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Meal and Rest Breaks for California Employees Explained

Termechi Employment Law

Meal and Rest Breaks for California Employees Explained

California employers often deprive employees of their meal and rest breaks, which are required by state law.  This article explains California employees’ rights to meal and rest breaks, and what they can do when their employer unlawfully denies them these rights.

Am I allowed to take a meal break?

Under California labor law, employees who work 5 or more hours per day are allowed a 30-minute meal break. An employee can waive this meal break if he or she works less than 6 hours per day.  However, the waiver must be voluntarily obtained and in writing.

Employees who work 10 or more hours per day must be given a second 30-minute meal break, totaling two 30-minute meal breaks. An employee can waive this second meal break if his or her workday is 12 hours or less and if he or she did not waive the first meal break. This waiver must also be voluntarily obtained and in writing.

Am I allowed to take a rest break?

For every 4 hours worked, an employee is entitled to 10 or more minutes of a rest break. This rest break must be taken in the middle of the employee’s work period and considered paid time. Employees who work 3 and a half hours or less per day are not lawfully entitled to a rest break.

Are all employees allowed meal and rest breaks?

Not all employees are allowed meal and rest breaks. In California, meal and rest break laws only apply to non-exempt employees.

White-collar employees who meet all of the following requirements may be exempt from California meal and rest break laws:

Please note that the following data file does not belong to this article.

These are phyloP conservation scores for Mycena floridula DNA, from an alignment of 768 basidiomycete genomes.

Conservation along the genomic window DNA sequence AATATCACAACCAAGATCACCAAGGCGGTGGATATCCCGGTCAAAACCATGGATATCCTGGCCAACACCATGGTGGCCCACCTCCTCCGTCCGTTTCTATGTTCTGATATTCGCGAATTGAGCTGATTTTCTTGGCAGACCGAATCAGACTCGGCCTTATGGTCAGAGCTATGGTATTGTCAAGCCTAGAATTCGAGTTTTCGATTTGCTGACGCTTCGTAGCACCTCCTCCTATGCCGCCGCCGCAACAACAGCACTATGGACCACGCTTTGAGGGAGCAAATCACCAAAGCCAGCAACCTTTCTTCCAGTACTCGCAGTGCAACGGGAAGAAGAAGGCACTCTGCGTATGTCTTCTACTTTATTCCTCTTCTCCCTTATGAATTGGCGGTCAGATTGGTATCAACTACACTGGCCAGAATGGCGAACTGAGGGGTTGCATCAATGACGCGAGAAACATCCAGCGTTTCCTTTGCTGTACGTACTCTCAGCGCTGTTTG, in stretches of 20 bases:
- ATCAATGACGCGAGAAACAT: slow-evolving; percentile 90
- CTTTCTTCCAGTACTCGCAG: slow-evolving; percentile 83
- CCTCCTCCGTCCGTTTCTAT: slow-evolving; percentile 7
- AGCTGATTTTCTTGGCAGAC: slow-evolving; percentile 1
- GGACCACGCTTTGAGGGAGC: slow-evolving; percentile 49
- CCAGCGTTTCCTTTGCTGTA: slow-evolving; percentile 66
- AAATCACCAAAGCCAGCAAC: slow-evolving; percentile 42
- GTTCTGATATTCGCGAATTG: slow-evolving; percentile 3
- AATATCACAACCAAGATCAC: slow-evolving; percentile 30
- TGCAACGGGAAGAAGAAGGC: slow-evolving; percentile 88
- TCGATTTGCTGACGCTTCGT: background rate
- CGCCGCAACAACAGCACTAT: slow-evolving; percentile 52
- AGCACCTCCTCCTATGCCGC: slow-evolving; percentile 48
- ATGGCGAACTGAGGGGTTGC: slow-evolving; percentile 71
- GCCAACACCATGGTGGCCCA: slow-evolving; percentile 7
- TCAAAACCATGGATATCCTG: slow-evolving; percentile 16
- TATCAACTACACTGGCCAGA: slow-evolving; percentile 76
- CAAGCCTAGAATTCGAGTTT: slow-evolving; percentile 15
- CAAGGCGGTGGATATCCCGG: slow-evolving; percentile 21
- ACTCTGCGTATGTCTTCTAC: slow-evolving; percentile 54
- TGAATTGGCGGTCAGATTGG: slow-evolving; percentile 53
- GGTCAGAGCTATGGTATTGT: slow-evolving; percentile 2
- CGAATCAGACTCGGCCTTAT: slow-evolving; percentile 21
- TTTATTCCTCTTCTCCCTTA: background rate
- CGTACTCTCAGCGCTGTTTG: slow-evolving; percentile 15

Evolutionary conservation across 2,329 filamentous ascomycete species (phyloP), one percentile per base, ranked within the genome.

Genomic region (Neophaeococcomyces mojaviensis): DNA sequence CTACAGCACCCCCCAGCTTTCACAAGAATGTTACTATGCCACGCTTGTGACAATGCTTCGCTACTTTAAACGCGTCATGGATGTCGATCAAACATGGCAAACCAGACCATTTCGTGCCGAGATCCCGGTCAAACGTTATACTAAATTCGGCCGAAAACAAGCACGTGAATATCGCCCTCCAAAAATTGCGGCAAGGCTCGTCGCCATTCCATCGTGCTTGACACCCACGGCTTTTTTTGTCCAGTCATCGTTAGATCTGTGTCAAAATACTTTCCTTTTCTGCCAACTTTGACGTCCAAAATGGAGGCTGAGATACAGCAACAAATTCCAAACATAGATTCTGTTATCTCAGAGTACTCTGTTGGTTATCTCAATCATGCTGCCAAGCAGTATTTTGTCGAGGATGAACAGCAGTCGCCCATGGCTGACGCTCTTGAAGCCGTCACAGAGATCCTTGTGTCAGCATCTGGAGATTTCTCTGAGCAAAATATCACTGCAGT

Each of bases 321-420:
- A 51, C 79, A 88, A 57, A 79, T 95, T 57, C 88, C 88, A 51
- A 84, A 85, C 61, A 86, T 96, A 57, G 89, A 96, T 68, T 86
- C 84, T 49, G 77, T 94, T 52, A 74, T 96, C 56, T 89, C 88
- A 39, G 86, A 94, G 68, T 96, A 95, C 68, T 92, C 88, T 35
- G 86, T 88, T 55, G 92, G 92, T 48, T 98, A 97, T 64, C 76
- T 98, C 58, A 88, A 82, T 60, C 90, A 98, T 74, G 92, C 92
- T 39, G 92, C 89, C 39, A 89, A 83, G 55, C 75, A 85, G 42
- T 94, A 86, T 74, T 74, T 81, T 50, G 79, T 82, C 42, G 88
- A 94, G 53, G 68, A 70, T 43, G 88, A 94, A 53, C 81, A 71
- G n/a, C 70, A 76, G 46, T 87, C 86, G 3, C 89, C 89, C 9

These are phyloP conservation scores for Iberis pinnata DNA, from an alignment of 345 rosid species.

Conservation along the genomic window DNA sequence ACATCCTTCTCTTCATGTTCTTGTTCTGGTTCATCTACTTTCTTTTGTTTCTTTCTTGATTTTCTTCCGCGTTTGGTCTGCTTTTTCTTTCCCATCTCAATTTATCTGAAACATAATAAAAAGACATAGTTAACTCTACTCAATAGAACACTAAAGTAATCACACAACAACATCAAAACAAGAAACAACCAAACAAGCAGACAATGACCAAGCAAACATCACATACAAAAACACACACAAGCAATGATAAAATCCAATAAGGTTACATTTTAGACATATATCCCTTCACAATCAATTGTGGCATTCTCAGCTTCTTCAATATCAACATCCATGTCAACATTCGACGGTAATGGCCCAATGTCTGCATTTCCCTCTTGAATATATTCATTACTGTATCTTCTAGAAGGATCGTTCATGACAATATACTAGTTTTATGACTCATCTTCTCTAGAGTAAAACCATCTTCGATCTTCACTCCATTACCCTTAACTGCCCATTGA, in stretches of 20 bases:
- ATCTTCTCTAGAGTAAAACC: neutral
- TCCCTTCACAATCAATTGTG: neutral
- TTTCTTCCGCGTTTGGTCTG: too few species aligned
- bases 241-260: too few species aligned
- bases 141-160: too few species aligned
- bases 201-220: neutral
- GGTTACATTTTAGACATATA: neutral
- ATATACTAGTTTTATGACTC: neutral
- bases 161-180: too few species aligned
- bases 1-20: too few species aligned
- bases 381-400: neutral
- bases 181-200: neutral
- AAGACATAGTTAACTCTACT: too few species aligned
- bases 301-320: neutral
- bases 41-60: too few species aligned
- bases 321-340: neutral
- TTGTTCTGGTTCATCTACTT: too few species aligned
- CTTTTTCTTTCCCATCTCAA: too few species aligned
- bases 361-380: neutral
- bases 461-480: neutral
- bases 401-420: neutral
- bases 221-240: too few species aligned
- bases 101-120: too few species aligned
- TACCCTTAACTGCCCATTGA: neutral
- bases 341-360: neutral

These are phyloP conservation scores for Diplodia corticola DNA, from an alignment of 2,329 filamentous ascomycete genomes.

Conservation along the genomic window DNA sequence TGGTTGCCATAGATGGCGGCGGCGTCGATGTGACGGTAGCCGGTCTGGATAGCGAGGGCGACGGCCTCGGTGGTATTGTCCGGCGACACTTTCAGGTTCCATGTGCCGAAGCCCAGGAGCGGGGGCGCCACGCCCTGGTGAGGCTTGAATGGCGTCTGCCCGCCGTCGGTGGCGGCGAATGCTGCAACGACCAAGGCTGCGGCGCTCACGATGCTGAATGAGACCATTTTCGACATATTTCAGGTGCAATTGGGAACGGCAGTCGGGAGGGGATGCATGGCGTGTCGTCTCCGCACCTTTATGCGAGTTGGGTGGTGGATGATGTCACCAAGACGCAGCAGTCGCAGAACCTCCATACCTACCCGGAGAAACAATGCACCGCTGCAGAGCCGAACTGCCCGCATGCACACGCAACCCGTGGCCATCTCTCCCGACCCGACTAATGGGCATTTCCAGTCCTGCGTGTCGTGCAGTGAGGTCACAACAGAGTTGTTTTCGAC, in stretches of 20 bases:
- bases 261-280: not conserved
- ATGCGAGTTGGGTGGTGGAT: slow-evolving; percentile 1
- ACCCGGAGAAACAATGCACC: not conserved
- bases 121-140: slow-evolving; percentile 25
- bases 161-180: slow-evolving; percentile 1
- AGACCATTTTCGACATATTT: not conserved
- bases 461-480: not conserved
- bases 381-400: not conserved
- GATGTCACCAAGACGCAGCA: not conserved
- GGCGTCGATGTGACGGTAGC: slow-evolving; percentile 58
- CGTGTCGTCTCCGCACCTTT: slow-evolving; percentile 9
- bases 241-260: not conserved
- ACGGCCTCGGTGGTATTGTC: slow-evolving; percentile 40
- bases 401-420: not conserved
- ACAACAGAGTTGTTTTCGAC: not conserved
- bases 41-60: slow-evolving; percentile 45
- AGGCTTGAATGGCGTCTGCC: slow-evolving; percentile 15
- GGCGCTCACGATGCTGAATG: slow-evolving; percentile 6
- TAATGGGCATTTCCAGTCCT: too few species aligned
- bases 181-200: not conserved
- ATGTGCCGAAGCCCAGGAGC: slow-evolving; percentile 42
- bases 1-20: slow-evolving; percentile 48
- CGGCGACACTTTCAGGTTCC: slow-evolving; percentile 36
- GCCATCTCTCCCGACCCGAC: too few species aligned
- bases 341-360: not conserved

• Spend half or more of their workday doing intellectual, managerial or administrative work
  • Perform independently without consulting a manager
  • Earn a monthly salary equal to twice or more of the California minimum wage for full-time employment

Independent contractors are also exempt from California meal and rest break laws. Additionally, certain unionized employees are exempt from California meal and rest break laws.

Moreover, employees in the following occupations may be considered exempt from California meal and rest break laws:

  • construction workers
  • commercial drivers
  • security officers
  • electrical or gas company repairmen
  • workers in the motion picture industry

Can my employer force me to work during meal or rest breaks?

Employees may NOT be required to remain “on call” during meal or rest breaks. California employees are entitled to meal breaks completely separate from any work-related activity.

If your employer asks you to eat while working, or remain on call during your rest break, he or she is denying you of your lawfully required meal or rest break. However, your employer is not responsible if you voluntarily choose to work during your meal or rest breaks.

“On duty” meal periods (when employees must work while eating) are only permitted if:

  • the nature of the occupation disables the employee from leaving his or her shift (for example, a security guard is the only person on duty)
  • the employee agrees in writing to waive his or her meal periods. The employee can revoke this agreement at any time

Am I allowed to sue my employer for California meal and break law violations?

California employees are allowed to sue their employers for denying them their entitled meal and rest breaks under California Labor Law. According to California law, employers who deny their employee of meal breaks owe their employee one hour’s pay for each break he or she was not allowed to take. For example, if your employer denied you 100 meal and rest breaks and you earn $25 per hour, your employer owes you $2,500.

 

Contact our office in Los Angeles at (310) 974-3324 or send us an email to speak with one of our experienced Los Angeles meal and rest break lawyers.  You have rights as a worker, and we will uphold them. There is no risk to meet with us. We get paid only if we win your claim.

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